1 Timothy 3:8-13
Dr. S. Lewis Johnson expounds further Paul's teachings about church offices and comments on the role of deacon.
[Prayer] Father, we thank Thee again for the privilege of the study of the Scriptures. We pray that Thou will guide us and direct us in our thinking. Enable us to understand the things that are written in the inspired word. We thank Thee for the assurance that we have through the Scriptures of the salvation that is available for us through Jesus Christ. And we thank Thee for the ministry of the Holy Spirit who has made the possession of the salvation a reality. Now we ask, Lord, that the spirit may teach each of us who belong to Thee in the things that concern the Lord Jesus and the things that concern the program and purpose which Thou art carrying out at the present time. We ask Thy blessing now upon everyone present to that end. For Jesus’ sake. Amen.
[Message] We are continuing our exposition of 1 Timothy with stress upon the doctrine of the church. And for the last two hours together we have been studying the office of elder, and tonight our subject is “The Office of Deacon.” We have been saying in connection with the elder that the New Testament does give us a settled church order. We admit there is a bewildering array of church orders that are observable in the professing Christian church, but nevertheless we have tried to affirm that there is a simple and understandable and settled order for the local church taught in the New Testament. We have tried to stress the fact that order does matter, but it is not enough. There are churches that are organized properly that are not doing the kind of work that honors the Lord to the extent that the New Testament intends and there are churches that are not organized according to the New Testament but which nevertheless have a true understanding of the gospel and are enjoying blessing from God. We have been only seeking to maintain that all things being equal the church that has the testimony of Christ and is organized according to the New Testament will do a more effective job of Christian ministry and testimony.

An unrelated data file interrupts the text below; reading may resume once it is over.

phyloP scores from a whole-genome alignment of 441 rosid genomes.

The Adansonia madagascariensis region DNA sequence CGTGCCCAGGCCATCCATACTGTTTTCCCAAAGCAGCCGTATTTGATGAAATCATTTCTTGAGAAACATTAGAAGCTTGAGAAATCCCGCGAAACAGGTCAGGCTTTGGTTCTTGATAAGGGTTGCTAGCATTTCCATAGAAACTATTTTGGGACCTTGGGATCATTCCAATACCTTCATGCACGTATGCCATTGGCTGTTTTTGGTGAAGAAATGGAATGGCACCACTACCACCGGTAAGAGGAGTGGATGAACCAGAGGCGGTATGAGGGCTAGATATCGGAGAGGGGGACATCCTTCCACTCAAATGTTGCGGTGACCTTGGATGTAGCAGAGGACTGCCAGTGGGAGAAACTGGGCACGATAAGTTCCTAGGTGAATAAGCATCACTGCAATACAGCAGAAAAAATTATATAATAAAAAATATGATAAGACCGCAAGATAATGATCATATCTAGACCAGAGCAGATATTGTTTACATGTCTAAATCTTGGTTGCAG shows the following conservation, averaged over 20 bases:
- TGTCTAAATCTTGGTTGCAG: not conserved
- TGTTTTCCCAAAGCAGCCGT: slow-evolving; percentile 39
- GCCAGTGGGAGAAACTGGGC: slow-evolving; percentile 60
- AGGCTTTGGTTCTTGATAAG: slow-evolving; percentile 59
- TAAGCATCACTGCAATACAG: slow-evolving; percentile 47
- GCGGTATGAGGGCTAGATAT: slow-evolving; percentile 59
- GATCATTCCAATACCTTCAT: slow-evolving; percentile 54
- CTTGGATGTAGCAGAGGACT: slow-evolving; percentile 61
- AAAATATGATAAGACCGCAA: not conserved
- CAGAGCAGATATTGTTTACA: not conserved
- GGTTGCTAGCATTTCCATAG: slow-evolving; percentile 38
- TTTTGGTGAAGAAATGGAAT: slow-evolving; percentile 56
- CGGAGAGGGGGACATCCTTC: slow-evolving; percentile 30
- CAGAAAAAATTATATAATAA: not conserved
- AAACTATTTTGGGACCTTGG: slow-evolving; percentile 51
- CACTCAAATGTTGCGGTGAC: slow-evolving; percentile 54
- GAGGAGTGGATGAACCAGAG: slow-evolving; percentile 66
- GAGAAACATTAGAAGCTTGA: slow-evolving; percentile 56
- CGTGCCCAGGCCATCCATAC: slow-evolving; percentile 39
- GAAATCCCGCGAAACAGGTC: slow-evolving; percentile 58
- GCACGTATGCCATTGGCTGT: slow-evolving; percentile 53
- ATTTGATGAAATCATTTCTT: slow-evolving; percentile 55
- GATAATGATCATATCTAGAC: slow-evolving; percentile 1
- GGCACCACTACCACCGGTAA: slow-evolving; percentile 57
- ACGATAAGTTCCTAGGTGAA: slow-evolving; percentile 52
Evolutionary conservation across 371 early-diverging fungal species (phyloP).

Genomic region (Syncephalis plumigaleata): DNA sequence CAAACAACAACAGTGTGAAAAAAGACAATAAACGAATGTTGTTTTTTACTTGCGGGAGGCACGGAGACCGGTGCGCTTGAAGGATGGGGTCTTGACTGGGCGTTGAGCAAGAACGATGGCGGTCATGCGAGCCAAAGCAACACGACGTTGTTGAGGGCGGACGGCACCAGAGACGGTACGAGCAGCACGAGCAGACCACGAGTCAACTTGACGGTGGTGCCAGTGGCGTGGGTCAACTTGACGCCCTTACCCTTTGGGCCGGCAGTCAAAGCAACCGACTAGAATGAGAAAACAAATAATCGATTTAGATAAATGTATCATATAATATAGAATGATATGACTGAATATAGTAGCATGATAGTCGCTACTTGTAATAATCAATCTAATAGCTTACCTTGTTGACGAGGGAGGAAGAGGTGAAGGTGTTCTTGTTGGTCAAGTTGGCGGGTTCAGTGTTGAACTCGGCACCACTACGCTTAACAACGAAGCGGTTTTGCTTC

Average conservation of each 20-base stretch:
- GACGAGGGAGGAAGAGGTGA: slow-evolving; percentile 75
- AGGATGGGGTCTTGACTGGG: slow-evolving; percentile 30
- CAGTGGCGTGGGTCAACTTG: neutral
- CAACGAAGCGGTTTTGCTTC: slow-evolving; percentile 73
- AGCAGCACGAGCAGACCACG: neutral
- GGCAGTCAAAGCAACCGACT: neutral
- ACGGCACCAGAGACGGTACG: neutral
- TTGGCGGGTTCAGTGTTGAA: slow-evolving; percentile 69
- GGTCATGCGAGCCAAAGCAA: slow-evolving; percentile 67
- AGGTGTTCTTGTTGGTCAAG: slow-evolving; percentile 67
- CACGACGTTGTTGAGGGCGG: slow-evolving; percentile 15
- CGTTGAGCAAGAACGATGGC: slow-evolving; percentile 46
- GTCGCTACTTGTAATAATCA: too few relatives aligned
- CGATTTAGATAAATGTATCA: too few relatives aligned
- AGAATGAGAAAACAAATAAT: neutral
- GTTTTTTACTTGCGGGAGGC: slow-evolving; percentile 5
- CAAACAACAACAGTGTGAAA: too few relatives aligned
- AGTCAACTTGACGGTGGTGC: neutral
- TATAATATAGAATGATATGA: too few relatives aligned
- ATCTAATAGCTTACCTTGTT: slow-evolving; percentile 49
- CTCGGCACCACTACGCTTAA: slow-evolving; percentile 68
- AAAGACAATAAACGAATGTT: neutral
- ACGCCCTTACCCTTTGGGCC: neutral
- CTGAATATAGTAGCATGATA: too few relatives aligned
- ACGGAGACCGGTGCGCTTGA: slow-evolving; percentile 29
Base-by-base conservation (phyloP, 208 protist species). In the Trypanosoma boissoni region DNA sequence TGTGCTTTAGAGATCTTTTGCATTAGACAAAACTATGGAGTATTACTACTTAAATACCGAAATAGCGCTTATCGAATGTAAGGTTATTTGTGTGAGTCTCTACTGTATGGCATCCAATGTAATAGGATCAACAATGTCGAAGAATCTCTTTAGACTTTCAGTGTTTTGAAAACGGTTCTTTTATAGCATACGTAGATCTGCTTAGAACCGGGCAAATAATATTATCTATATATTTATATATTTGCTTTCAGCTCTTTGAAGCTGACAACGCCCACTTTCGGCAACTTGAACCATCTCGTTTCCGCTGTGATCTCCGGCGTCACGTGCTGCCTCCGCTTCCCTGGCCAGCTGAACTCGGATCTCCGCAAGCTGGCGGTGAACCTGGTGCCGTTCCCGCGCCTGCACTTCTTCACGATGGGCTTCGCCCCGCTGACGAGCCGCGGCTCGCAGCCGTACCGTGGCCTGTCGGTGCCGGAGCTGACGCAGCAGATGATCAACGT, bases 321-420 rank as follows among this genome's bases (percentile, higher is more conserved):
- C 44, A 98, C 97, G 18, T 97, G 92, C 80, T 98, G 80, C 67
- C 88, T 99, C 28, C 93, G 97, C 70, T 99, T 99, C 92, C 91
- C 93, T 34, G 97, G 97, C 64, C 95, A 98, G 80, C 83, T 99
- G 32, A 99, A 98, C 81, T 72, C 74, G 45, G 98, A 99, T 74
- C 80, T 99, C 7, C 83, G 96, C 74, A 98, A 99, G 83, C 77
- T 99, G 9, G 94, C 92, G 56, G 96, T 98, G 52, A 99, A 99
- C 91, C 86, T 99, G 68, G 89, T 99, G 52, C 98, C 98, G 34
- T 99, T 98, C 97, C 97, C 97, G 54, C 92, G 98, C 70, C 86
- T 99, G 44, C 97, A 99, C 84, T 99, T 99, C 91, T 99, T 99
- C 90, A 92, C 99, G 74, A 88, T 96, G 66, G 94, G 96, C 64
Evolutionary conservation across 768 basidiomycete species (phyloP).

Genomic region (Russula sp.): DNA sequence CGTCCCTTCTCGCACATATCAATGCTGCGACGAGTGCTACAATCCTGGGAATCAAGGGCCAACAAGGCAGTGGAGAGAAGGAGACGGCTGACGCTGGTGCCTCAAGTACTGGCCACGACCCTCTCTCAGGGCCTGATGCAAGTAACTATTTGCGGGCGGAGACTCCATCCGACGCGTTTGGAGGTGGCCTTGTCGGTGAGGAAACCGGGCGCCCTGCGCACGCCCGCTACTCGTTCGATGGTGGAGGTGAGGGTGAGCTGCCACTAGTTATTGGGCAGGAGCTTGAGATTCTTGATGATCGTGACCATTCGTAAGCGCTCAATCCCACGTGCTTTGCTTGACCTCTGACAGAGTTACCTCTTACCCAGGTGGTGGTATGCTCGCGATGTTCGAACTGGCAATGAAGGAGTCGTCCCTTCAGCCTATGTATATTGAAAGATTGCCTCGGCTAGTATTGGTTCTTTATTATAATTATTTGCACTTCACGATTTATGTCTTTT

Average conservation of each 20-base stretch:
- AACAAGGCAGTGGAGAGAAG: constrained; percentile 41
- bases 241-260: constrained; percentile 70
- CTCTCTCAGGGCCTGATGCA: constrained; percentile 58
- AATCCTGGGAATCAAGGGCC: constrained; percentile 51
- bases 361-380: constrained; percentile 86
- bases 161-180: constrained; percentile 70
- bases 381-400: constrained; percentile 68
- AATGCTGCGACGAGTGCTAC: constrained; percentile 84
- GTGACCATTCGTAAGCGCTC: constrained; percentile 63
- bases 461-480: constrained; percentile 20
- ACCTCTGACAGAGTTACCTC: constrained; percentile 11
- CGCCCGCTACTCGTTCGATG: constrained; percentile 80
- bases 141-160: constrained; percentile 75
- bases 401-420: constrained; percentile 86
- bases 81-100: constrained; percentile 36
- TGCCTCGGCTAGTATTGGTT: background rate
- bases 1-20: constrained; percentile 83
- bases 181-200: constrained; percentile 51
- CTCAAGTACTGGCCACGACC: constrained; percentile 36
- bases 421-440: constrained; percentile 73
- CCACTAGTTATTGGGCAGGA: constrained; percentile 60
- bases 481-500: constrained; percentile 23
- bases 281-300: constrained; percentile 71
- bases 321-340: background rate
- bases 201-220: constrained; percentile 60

Now the term elder, we pointed out, was derived from the Old Testament and that is why in the New Testament when the term elder occurs in connection with the local church there is no description of that office necessary since it is regarded as a continuation in large measure of the requirement for eldership in the nation Israel. In our last hour we were discussing the qualification for elder, and since we did not finish those qualifications before we turn to the office of deacon tonight, I want to say a few more words about three or four of the qualifications that we were unable to cover last time. We were looking at verse 2 in which the apostle writes, “A bishop,” this is 1 Timothy chapter 3 verse 2, “A bishop then must be blameless, the husband of one wife, temperate, sober minded, of good behavior, given to hospitality.”